You may be sure that we discussed, Milly and I, that occurrence pretty constantly in all sorts of moods. Limited as had been her experience of human society, she very clearly saw now how far below its presentable level was her hopeful brother.

The fortnight sped swiftly, as time always does when something we dislike and shrink from awaits us at its close. I never saw Uncle Silas during that period. It may seem odd to those who merely read the report of our last interview, in which his manner had been more playful and his talk more trifling than in any other, that from it I had carried away a profounder sense of fear and insecurity than from any other. It was with a foreboding of evil and an awful dejection that on a very dark day, in Milly's room, I awaited the summons which I was sure would reach me from my punctual guardian.

As I looked from the window upon the slanting rain and leaden sky, and thought of the hated interview that awaited me, I pressed my hand to my troubled heart, and murmured, ‘O that I had wings like a dove; then would I flee away, and be at rest.’

Just then the prattle of the parrot struck my hear. I looked round on the wire cage, and remembered the words, ‘The bird's name is Maud.’

‘Poor bird!’ I said. ‘I dare say, Milly, it longs to get out. If it were a native of this country, would not you like to open the window, and then the door of that cruel cage, and let the poor thing fly away?’

‘Master wants Miss Maud,’ said Wyat's disagreeable tones, at the half-open door.

I followed in silence, with the pressure of a near alarm at my heart, like a person going to an operation.

When I entered the room, my heart beat so fast that I could hardly speak. The tall form of Uncle Silas rose before me, and I made him a faltering reverence.

He darted from under his brows a wild, fierce glance at old Wyat, and pointed to the door imperiously with his skeleton finger. The door shut, and we were alone.

‘A chair?’ he said, pointing to a seat.

‘Thank you, uncle, I prefer standing,’ I faltered.


He also stood—his white head bowed forward, the phosphoric glare of his strange eyes shone upon me from under his brows—his fingernails just rested on the table.

‘You saw the luggage corded and addressed, as it stands ready for removal in the hall?’ he asked.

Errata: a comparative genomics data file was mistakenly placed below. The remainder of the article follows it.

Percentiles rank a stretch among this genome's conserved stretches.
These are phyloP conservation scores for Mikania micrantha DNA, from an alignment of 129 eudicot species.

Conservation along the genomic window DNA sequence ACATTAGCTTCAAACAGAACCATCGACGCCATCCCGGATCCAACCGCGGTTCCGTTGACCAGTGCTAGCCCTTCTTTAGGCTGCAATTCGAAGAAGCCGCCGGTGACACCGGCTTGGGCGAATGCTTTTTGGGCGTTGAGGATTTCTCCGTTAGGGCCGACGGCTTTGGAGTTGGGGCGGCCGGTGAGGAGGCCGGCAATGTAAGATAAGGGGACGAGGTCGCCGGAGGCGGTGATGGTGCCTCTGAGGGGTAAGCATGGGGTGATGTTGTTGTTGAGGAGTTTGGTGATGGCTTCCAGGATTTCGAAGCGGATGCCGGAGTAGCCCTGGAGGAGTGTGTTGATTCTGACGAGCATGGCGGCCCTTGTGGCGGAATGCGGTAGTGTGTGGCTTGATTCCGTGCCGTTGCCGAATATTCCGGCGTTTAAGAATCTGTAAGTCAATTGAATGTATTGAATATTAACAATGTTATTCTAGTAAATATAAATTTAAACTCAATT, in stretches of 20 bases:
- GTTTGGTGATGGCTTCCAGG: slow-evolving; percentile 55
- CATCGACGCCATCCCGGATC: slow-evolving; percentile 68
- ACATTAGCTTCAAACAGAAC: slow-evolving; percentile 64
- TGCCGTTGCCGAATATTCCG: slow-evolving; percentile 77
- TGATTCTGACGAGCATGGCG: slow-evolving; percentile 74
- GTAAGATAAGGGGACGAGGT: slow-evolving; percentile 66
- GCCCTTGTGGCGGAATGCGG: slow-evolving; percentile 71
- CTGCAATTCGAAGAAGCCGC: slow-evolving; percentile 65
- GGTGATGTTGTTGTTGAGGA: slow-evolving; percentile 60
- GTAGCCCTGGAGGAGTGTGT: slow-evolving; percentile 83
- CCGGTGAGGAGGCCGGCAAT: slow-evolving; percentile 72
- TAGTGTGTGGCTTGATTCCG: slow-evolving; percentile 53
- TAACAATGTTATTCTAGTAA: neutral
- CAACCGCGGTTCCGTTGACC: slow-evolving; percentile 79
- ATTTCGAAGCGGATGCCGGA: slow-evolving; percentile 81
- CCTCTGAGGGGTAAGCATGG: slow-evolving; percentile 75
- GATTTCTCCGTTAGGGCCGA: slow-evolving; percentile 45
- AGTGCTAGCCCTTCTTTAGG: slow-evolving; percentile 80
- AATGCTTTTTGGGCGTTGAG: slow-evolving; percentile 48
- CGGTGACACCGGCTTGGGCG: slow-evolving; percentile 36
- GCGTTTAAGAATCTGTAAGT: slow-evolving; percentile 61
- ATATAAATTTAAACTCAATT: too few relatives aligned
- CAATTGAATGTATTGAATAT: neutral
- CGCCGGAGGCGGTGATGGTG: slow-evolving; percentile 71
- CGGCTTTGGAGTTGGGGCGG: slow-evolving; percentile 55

I had. Milly and I had read the cards which dangled from the trunk-handles and gun-case. The address was—‘Mr. Dudley R. Ruthyn, Paris, via Dover.’

‘I am old—agitated—on the eve of a decision on which much depends. Pray relieve my suspense. Is my son to leave Bartram to-day in sorrow, or to remain in joy? Pray answer quickly.’

I stammered I know not what. I was incoherent—wild, perhaps; but somehow I expressed my meaning—my unalterable decision. I thought his lips grew whiter and his eyes shone brighter as I spoke.

When I had quite made an end, he heaved a great sigh, and turning his eyes slowly to the right and the left, like a man in a helpless distrations, he whispered:

‘God's will be done.’

I thought he was upon the point of fainting—a clay tint darkened the white of his face; and, seeming to forget my presence, he sat down, looking with a despairing scowl on his ashy old hand, as it lay upon the table.

I stood gazing at him, feeling almost as if I had murdered the old man—he still gazing askance, with an imbecile scowl, upon his hand.

‘Shall I go, sir?’ I at length found courage to whisper.

Go?’ he said, looking up suddenly; and it seemed to me as if a stream of cold sheet-lightning had crossed and enveloped me for a moment.

‘Go?—oh!—a—yes—yes, Maud—go. I must see poor Dudley before his departure,’ he added, as it were, in soliloquy.

Trembling lest he should revoke his permission to depart, I glided quickly and noiselessly from the room.

Old Wyat was prowling outside, with a cloth in her hand, pretending to dust the carved doorcase. She frowned a stare of enquiry over her shrunken arm on me, as I passed. Milly, who


had been on the watch, ran and met me. We heard my uncle's voice, as I shut the door, calling Dudley. He had been waiting, probably, in the adjoining room. I hurried into my chamber, with Milly at my side, and there my agitation found relief in tears, as that of girlhood naturally does.

A little while after we saw from the window Dudley, looking, I thought, very pale, get into a vehicle, on the top of which his luggage lay, and drive away from Bartram.

I began to take comfort. His departure was an inexpressible relief. His final departure! a distant journey!

We had tea in Milly's room that night. Firelight and candles are inspiring. In that red glow I always felt and feel more safe, as well as more comfortable, than in the daylight—quite irrationally, for we know the night is the appointed day of such as love the darkness better than light, and evil walks thereby. But so it is. Perhaps the very consciousness of external danger enhances the enjoyment of the well-lighted interior, just as the storm does that roars and hurtles over the roof.

While Milly and I were talking, very cosily, a knock came to the room-door, and, without waiting for an invitation to enter, old Wyat came in, and glowering at us, with her brown claw upon the door-handle, she said to Milly:

‘Ye must leave your funnin', Miss Milly, and take your turn in your father's room.’

‘Is he ill?’ I asked.

She answered, addressing not me, but Milly:

‘A wrought two hours in a fit arter Master Dudley went. 'Twill be the death o' him, I'm thinkin', poor old fellah. I wor sorry myself when I saw Master Dudley a going off in the moist to-day, poor fellah. There's trouble enough in the family without a' that; but 'twon't be a family long, I'm thinkin'. Nout but trouble, nout but trouble, since late changes came.’